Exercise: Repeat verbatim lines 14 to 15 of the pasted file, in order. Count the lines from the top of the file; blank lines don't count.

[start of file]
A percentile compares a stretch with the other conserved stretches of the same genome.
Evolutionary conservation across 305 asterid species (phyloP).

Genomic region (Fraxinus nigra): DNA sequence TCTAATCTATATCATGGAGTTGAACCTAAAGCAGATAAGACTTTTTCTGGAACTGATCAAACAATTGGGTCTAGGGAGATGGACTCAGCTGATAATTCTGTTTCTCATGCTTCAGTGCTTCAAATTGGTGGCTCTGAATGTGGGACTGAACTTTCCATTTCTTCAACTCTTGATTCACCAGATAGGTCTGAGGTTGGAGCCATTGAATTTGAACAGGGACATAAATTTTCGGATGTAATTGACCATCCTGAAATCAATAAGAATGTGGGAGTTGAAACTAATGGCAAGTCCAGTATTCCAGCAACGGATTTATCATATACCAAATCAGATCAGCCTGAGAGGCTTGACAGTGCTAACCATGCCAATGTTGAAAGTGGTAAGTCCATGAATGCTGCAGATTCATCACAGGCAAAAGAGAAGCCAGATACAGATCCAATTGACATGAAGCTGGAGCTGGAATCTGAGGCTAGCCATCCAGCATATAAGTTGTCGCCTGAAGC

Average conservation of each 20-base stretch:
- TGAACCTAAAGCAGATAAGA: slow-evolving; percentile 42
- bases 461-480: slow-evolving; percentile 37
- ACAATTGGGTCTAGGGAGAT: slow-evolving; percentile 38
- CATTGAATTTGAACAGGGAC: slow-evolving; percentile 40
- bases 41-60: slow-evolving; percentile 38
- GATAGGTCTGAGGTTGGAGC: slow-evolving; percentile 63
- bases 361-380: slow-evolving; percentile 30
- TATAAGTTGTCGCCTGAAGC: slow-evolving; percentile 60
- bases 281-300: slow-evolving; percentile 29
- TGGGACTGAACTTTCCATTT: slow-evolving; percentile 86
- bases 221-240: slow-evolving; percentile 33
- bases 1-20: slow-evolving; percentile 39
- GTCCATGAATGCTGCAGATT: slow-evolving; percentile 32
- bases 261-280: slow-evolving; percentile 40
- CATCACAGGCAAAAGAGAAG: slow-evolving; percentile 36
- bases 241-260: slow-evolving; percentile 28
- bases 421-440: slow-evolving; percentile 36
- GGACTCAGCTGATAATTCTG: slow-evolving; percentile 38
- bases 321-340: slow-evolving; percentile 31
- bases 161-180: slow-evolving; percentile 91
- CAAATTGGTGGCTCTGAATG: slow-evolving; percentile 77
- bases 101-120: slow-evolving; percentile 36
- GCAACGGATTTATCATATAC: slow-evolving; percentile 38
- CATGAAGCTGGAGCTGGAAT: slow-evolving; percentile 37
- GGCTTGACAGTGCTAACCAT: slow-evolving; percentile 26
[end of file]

- TGGGACTGAACTTTCCATTT: slow-evolving; percentile 86
- bases 221-240: slow-evolving; percentile 33